i only got out of my therm-a-rest at a little before 4pm to do my own shooting. the resort sits in front of a layer of rock that must have been the result of volcanic activity. the flow of hot magma suddenly cooled by the sea cannot be ignored. the rocks suddenly rise into three nearly even peaks, and connects to the mainland through scattered boulders of various sizes. when the tide rises, the peaks suddenly turn into islands surrounded by the froth of the pushing and pulling waves of the pacific. but alas, our bags were placed under an open hut in an unfenced resort with an open gate, so i couldn't get really far. i had to keep within a certain radius, to keep an eye on our things, as it were. and at half past 6pm, i had to go back to our hut, arrange the kitchen, and boil water for my aligue pasta with smoked mussels. jay came back when it was already dark, and he asked: "why didn't you shoot? there were surfers just beyond the pier and the mangroves."
"didn't you tell me to look after our bags?" i said, and poured the spaghetti into the boiling water. that evening, jay again took pictures of star trails, while i leafed through a book on outdoor photography, one of my finds at booksale. of course, jay was nothing but floored with dinner, and he had to ask how i came up with my recipes. i had to say, of course, that there is very little in the way of originality in how i prepare my outdoor meals, but they are carefully-thought out. i often tweak the instructions on packets. "if you understand what flavors work well together," i confidently told jay, "you can come up with things that are far from ordinary."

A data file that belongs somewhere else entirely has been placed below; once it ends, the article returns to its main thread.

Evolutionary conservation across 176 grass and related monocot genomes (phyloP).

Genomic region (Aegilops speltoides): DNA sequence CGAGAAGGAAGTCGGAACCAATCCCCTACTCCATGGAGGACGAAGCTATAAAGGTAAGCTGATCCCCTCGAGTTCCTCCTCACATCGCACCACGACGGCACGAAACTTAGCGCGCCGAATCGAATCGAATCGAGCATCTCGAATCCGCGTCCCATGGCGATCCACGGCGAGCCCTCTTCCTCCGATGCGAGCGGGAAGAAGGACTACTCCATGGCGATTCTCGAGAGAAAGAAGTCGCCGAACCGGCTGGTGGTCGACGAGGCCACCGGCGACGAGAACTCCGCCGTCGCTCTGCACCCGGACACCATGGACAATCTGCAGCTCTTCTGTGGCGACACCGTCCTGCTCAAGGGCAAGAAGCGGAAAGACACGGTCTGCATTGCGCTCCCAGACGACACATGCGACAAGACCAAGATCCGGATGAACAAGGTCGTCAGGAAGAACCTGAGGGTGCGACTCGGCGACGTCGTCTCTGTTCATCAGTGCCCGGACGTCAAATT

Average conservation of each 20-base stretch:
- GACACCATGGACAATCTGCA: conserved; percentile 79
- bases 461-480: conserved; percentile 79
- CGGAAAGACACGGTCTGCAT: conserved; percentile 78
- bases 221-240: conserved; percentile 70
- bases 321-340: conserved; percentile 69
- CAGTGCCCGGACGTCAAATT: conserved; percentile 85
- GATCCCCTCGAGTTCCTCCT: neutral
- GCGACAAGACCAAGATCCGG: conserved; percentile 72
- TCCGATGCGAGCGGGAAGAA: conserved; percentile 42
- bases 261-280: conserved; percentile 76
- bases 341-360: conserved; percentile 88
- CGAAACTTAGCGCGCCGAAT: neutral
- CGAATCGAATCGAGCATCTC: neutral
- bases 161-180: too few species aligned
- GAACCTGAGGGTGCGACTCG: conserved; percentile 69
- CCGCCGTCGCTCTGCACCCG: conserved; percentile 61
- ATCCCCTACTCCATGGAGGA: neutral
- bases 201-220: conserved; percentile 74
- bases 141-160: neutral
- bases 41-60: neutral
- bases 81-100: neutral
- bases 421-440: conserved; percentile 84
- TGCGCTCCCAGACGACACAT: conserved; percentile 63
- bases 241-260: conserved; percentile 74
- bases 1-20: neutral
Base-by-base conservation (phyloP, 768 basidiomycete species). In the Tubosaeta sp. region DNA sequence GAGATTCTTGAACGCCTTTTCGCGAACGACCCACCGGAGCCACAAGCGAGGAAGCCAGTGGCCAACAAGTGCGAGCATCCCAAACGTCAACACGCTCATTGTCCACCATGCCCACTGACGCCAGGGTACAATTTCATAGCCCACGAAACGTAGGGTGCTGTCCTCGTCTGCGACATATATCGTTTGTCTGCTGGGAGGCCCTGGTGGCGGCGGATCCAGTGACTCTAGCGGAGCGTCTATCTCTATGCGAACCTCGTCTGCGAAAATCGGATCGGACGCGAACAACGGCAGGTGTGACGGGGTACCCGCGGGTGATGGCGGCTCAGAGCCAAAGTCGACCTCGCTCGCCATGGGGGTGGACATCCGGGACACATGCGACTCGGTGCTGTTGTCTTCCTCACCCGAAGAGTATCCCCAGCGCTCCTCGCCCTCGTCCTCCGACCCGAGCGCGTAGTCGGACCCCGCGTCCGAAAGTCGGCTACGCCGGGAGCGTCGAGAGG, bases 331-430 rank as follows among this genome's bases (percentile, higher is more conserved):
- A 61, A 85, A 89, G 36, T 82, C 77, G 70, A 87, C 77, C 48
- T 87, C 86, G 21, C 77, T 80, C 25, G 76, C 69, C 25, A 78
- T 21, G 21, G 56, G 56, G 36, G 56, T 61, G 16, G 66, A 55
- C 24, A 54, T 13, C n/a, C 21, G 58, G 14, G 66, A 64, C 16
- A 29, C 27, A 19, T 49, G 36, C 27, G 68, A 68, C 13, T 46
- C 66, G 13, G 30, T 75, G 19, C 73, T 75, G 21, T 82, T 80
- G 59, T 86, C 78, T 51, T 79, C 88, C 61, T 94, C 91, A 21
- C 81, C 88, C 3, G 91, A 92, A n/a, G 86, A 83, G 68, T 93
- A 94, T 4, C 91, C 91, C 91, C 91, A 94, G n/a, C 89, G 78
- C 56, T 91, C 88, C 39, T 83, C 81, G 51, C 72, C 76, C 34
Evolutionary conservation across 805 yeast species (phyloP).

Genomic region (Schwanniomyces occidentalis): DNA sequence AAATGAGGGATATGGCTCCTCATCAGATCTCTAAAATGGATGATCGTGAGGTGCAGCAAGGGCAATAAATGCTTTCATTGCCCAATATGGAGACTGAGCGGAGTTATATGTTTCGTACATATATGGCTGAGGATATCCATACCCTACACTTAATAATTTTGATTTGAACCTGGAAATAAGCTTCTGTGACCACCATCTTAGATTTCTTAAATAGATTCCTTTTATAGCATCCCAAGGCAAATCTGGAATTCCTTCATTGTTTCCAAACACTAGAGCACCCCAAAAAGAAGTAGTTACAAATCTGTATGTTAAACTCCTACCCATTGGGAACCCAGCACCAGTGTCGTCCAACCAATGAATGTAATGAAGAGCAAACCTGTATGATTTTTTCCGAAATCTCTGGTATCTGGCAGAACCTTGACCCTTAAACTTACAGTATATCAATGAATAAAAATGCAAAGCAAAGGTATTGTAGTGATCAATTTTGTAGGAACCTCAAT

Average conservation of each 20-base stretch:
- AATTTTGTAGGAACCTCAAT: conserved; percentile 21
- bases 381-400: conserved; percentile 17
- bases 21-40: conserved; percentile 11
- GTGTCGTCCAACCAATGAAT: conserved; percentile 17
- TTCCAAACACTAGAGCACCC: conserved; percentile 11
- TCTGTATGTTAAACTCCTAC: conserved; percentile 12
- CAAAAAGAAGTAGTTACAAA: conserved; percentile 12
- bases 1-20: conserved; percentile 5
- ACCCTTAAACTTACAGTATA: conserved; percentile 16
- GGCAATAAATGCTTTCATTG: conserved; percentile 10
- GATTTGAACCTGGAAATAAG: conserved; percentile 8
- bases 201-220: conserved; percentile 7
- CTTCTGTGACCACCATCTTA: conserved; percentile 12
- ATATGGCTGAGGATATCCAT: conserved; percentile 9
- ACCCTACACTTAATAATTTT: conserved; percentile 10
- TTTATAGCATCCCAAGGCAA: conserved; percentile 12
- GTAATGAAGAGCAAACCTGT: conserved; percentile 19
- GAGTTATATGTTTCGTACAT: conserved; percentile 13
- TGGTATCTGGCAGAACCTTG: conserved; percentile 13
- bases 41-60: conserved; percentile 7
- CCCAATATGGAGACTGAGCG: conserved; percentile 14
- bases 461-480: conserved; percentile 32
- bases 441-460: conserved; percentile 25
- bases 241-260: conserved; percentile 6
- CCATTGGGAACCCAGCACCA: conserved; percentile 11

before the evening ended, i looked at jay's photos, and he shared a few more of his techniques, including photoshop tricks. i still was not completely convinced though, about going the whole length with digital manipulation, but there i was very certain that i was learning, and learning really fast. the following morning, jay had to rise early. i don't remember if also took my camera that morning, but my shots were pretty limited, and besides, i had to clean the kitchen, pack up, and heat water for jay's noodles and hot chocolate. i felt like jay's PA, but isn't that what apprentices do?
"sensei jay," i said, more snidely than sincere, "how come you haven't taught me a lot these past 2 days?"